Person after person stood to read, with periods of rest between, allowing all to contemplate the message and experience the communion elicited in the writing. There were letters written by parents to children, and children to parents. Letters to husbands, wives, friends, pastors. Letters to the editor. Articles and columns written by journalists. Each was followed by thoughtful applause and earnest noddings. Some, like Finney, had never heard these readings before; others perhaps had heard them often, but on hearing them again felt as much or more joy as the first time.
Finney sensed the program was leading to its climax. The others had been praised by Elyon for their writings before, though they never tired of his praise. But here came a little boy. Finney knew somehow it was his first time doing a reading in this great hall. He was, like Finney, a newcomer. He had in his hand a paper he’d written for his third-grade class. He held the wide-ruled notebook page he’d first written it on, but it had a different look, as if it had been transformed into the parchment of heaven that would never deteriorate.
A moderator, an angel, held up his hand and explained this had been a school assignment where the teacher had asked the students to write about someone they loved. They turned in the assignment and later would read it to the class. But suddenly, as if there were a large screen video projection in midair, everyone was seeing the teacher, not angry but with a worried look, examining Jeffrey’s paper and explaining to him, “Jeffrey, remember I said it had to be a real person, not someone imaginary.”
Jeffrey, the Jeffrey in the projection of what actually happened on earth, looked surprised. “Jesus is a real person.” The teacher kindly explained there would be other assignments where the class could write about Santa Claus or Spider Man or any character they wanted, and perhaps he should save Jesus for them. Jeffrey explained he wanted to write about Jesus now because Jesus really was his best friend. What followed was a conversation Jeffrey had never seen, now broadcast in heaven. The teacher was talking to the principal, and they were saying something about the separation of church and state, and how the ACLU got upset about such things, and how it could get them in trouble. The principal concluded, ‘Give him credit for the assignment. Just don’t let him read it to the class.’ The next day, other students gave their readings, but before Jeffrey was called on, they were out of time and had to move on to mathematics. The image vanished, and the focus returned to the Hall of Writings.
The moderator said, “Now, at last, we are all eager to listen to Jeffrey read his essay.” The boy cleared his throat, then proudly projected his voice. “‘Someone I love,’ by Jeffrey Montgomery.” He flashed the incomparable smile of a child about to recite an original composition.
“I love Jesus. He is my best friend. He likes it when I do good things. He doesn’t like it when I do bad things. But he always forgives me when I ask him to. He died to take away the bad things I’ve done. But he is still alive and I talk to him every day. He talks to me too, through his Bible, and sometimes even when I’m not reading the Bible, I can tell he’s talking to me in a quiet voice. Even though I can’t exactly hear the words, I know what he’s saying. And some day my Mom and Dad say I’m going to heaven where he lives. And you can too if you just ask him to forgive your sins, like I have. I have a lot of nice friends, but Jesus is my best friend. Jesus can be your best friend too.”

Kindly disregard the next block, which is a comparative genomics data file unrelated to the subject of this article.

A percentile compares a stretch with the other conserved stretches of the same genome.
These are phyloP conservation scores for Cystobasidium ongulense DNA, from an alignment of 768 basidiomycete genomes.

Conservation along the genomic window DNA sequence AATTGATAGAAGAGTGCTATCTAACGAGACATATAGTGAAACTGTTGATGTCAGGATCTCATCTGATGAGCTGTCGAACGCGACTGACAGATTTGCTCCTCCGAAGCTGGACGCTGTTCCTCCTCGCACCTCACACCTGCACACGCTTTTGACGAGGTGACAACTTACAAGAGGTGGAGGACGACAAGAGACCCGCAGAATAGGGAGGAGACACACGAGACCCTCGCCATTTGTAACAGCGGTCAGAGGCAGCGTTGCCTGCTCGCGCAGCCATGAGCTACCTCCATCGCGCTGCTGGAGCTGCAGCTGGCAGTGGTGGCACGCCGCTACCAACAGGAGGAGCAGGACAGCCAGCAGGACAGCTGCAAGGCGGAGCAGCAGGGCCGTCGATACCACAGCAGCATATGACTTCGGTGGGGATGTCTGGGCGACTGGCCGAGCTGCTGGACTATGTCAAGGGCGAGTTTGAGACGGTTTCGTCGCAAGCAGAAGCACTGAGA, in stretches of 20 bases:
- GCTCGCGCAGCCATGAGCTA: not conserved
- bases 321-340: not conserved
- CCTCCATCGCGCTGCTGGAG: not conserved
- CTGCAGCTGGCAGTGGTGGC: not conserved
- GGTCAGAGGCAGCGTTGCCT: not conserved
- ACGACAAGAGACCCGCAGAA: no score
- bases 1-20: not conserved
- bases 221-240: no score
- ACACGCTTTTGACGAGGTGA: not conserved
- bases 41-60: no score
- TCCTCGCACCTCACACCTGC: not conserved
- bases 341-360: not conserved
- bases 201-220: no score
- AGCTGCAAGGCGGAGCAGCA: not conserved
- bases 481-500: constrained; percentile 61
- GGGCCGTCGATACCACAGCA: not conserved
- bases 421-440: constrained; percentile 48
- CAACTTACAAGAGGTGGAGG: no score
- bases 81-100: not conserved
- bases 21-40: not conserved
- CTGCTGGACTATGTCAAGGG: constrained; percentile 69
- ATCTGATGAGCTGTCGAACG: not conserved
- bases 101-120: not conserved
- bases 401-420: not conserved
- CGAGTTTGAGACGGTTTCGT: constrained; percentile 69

Suddenly there was the sound of thunder and an earthquake. All heaven shook, and Finney grabbed the pillar next to him, looking at Zyor for an answer. What was it? What had happened? All eyes turned to the great throne of heaven, at which Jeffrey was already looking. There was the Audience of One, not sitting but standing. And then Finney watched as his hands clapped together again, and the ground and buildings gave and shook like a plywood shack in a wind storm.
Angels and humans joined in the applause, though Jeffrey could not hear the meager noise they made, for the sound that came from the throne overpowered them. And then a voice cut through the air like lightening. The voice too shook the ground, each word creating its own tremor. “Well done, my good and faithful son.”
All heaven bowed along with the boy who had so deeply touched the One who had made the universe itself with less fanfare than he now devoted to this child. Suddenly he was there on the stage. Lifting him high above his head, he said to the wide-eyed delighted boy, “Well done, Jeffrey.”
The hall was evacuated, Finney leaving with the rest, for what followed was private and sacred. What the two would talk about, where they would go, what they would do was between them only. And should Jeffrey decide to tell others, it would be only for the joy of it, only to relive and recount it, to exult in the fellowship and friendship of which the strongest version on earth had been but an impoverished foreshadow.
As he walked out of the hall, Finney turned back and took one last look in the boy’s eyes, filled with wonder and delight. The faint taste of these realities that the boy might have occasionally known in the Shadowlands had now erupted into all the flavors of heaven. Boy and God-man were turning circles on the stage, the boy laughing as never before. The deep, hearty laugh of the Ancient of Days and the high, squeaky laugh of heaven’s new child, melded into one.
Finney knew the immense delight that flooded him now came not just from the boy, but from the God-man. The pleasure taken in Elyon was exceeded only by the pleasure taken by Elyon.
Finney pondered that if the atmosphere of earth was nitrogen and oxygen, and the atmosphere of hell was sulfur and acid, then the atmosphere of heaven was joy and delight.
This is an excerpt from Randy Alcorn’s book, Deadline.